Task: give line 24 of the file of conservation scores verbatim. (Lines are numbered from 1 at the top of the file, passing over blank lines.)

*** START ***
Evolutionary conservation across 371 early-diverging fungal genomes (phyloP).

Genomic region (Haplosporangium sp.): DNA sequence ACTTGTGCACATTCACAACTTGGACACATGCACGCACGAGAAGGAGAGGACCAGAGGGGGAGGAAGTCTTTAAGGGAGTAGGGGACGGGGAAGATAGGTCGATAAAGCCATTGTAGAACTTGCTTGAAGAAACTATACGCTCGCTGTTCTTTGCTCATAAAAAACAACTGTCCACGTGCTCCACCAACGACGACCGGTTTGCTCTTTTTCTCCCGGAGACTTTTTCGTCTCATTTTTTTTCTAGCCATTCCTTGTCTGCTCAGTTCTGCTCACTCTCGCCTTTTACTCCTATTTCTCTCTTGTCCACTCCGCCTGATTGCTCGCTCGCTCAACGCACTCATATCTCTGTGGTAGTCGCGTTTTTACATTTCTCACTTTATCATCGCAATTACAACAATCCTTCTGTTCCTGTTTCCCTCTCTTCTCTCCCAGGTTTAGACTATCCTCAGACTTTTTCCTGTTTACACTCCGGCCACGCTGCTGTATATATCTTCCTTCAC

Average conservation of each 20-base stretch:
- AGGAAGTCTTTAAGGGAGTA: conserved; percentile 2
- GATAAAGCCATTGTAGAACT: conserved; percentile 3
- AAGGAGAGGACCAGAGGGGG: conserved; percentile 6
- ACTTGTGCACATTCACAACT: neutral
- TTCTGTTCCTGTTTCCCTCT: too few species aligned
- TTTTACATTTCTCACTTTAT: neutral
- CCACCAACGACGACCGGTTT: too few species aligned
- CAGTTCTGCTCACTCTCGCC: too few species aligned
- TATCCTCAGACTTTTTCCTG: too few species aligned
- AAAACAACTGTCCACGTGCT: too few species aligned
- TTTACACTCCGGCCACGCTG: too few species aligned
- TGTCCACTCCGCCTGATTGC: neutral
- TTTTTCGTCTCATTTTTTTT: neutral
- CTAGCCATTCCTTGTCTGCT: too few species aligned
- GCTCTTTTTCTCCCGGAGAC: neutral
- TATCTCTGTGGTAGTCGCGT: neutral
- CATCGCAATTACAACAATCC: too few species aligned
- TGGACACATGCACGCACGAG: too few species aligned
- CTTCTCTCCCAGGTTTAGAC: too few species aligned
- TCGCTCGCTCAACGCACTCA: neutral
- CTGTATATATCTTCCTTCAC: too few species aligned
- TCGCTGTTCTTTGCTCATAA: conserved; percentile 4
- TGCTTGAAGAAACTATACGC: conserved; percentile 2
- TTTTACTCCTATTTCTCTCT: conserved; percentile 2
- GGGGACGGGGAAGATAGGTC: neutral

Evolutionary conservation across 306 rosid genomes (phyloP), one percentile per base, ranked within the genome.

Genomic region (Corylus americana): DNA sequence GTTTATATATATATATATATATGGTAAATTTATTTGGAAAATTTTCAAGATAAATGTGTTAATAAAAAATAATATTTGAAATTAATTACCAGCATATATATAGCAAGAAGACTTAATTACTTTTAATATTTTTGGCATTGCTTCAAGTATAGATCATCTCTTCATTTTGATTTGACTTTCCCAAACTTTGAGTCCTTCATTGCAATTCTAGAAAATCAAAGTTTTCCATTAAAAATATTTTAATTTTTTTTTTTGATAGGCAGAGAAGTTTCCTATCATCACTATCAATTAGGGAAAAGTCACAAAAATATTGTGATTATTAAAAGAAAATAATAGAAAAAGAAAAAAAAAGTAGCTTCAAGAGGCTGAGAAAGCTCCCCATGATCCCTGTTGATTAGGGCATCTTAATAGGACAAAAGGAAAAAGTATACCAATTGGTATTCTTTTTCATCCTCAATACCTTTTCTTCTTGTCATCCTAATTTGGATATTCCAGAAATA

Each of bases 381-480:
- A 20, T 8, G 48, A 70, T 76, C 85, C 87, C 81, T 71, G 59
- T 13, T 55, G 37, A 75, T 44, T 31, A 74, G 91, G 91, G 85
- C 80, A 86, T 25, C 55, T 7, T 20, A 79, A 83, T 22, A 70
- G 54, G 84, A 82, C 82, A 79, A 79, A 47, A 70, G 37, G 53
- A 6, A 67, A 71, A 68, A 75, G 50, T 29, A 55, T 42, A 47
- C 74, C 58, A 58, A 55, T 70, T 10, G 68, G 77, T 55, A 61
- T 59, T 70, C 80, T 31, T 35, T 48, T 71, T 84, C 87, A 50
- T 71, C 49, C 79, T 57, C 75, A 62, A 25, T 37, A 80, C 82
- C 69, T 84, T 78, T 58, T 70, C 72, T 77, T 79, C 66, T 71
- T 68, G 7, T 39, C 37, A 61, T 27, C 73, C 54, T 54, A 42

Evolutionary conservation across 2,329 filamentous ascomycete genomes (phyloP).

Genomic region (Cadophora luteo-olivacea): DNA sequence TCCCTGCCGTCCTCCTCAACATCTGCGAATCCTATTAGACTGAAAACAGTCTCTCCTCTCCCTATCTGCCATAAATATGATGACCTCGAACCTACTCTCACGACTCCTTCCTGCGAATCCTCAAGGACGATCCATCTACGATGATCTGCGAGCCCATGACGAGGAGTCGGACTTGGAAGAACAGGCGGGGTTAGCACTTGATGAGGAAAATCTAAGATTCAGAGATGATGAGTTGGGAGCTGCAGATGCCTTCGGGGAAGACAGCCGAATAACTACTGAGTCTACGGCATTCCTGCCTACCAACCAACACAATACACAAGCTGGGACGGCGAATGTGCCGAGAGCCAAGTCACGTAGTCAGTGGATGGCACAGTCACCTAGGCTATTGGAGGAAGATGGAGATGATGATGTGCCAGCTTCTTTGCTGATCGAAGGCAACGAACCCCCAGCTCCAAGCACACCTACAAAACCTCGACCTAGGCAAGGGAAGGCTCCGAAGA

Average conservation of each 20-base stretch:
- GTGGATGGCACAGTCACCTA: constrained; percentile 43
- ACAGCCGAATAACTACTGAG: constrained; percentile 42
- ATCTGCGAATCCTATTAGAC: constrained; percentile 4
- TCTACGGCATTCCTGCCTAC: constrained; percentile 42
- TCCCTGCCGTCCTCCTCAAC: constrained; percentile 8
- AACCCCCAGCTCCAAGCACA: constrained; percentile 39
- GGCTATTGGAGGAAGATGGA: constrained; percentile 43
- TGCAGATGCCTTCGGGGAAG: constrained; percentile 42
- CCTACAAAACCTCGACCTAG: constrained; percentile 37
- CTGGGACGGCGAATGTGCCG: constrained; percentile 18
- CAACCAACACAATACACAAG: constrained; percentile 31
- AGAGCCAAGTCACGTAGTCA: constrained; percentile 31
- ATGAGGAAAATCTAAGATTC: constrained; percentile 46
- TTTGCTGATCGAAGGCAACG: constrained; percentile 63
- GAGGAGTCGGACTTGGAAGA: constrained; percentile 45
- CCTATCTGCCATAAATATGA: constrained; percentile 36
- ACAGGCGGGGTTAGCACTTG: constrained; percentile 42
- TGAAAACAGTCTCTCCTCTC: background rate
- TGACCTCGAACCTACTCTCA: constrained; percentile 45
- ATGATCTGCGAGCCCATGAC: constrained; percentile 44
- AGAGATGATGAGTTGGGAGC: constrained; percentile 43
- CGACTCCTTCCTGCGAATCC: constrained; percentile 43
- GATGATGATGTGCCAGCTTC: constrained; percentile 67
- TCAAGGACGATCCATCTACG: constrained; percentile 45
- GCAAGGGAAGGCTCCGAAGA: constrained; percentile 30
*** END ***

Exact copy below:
- CTGTATATATCTTCCTTCAC: too few species aligned